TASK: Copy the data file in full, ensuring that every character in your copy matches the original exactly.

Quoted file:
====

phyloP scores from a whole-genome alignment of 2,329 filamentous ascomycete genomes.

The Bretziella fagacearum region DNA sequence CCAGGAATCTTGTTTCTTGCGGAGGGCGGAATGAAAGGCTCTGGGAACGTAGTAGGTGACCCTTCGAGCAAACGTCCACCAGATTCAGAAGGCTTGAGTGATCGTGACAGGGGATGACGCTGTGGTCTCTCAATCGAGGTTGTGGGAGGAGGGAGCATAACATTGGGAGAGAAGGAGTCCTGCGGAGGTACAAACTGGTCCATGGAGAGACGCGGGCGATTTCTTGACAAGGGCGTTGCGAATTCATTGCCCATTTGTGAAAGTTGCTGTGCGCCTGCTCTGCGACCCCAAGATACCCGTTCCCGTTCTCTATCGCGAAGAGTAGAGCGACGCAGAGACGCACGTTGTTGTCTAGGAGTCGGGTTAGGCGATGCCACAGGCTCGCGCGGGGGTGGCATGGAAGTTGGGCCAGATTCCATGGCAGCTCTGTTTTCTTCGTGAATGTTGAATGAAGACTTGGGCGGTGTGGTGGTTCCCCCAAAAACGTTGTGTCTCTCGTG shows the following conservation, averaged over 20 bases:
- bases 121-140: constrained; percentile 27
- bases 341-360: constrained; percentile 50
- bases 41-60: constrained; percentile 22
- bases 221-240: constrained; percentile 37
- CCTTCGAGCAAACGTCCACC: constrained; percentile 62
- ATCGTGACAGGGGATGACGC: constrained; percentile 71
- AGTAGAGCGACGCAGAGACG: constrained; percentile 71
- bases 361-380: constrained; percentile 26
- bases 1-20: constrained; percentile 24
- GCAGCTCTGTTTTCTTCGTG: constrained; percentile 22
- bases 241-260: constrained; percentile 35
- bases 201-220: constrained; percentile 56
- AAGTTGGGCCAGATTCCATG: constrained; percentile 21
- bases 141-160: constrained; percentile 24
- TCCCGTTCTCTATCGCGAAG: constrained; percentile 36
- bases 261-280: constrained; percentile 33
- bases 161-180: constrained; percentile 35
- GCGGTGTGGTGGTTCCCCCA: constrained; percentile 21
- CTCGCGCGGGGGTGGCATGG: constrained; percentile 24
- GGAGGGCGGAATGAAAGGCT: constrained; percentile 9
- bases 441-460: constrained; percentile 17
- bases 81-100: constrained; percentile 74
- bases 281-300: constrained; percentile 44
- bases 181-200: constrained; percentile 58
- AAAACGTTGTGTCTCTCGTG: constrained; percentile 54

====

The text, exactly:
phyloP scores from a whole-genome alignment of 2,329 filamentous ascomycete genomes.

The Bretziella fagacearum region DNA sequence CCAGGAATCTTGTTTCTTGCGGAGGGCGGAATGAAAGGCTCTGGGAACGTAGTAGGTGACCCTTCGAGCAAACGTCCACCAGATTCAGAAGGCTTGAGTGATCGTGACAGGGGATGACGCTGTGGTCTCTCAATCGAGGTTGTGGGAGGAGGGAGCATAACATTGGGAGAGAAGGAGTCCTGCGGAGGTACAAACTGGTCCATGGAGAGACGCGGGCGATTTCTTGACAAGGGCGTTGCGAATTCATTGCCCATTTGTGAAAGTTGCTGTGCGCCTGCTCTGCGACCCCAAGATACCCGTTCCCGTTCTCTATCGCGAAGAGTAGAGCGACGCAGAGACGCACGTTGTTGTCTAGGAGTCGGGTTAGGCGATGCCACAGGCTCGCGCGGGGGTGGCATGGAAGTTGGGCCAGATTCCATGGCAGCTCTGTTTTCTTCGTGAATGTTGAATGAAGACTTGGGCGGTGTGGTGGTTCCCCCAAAAACGTTGTGTCTCTCGTG shows the following conservation, averaged over 20 bases:
- bases 121-140: constrained; percentile 27
- bases 341-360: constrained; percentile 50
- bases 41-60: constrained; percentile 22
- bases 221-240: constrained; percentile 37
- CCTTCGAGCAAACGTCCACC: constrained; percentile 62
- ATCGTGACAGGGGATGACGC: constrained; percentile 71
- AGTAGAGCGACGCAGAGACG: constrained; percentile 71
- bases 361-380: constrained; percentile 26
- bases 1-20: constrained; percentile 24
- GCAGCTCTGTTTTCTTCGTG: constrained; percentile 22
- bases 241-260: constrained; percentile 35
- bases 201-220: constrained; percentile 56
- AAGTTGGGCCAGATTCCATG: constrained; percentile 21
- bases 141-160: constrained; percentile 24
- TCCCGTTCTCTATCGCGAAG: constrained; percentile 36
- bases 261-280: constrained; percentile 33
- bases 161-180: constrained; percentile 35
- GCGGTGTGGTGGTTCCCCCA: constrained; percentile 21
- CTCGCGCGGGGGTGGCATGG: constrained; percentile 24
- GGAGGGCGGAATGAAAGGCT: constrained; percentile 9
- bases 441-460: constrained; percentile 17
- bases 81-100: constrained; percentile 74
- bases 281-300: constrained; percentile 44
- bases 181-200: constrained; percentile 58
- AAAACGTTGTGTCTCTCGTG: constrained; percentile 54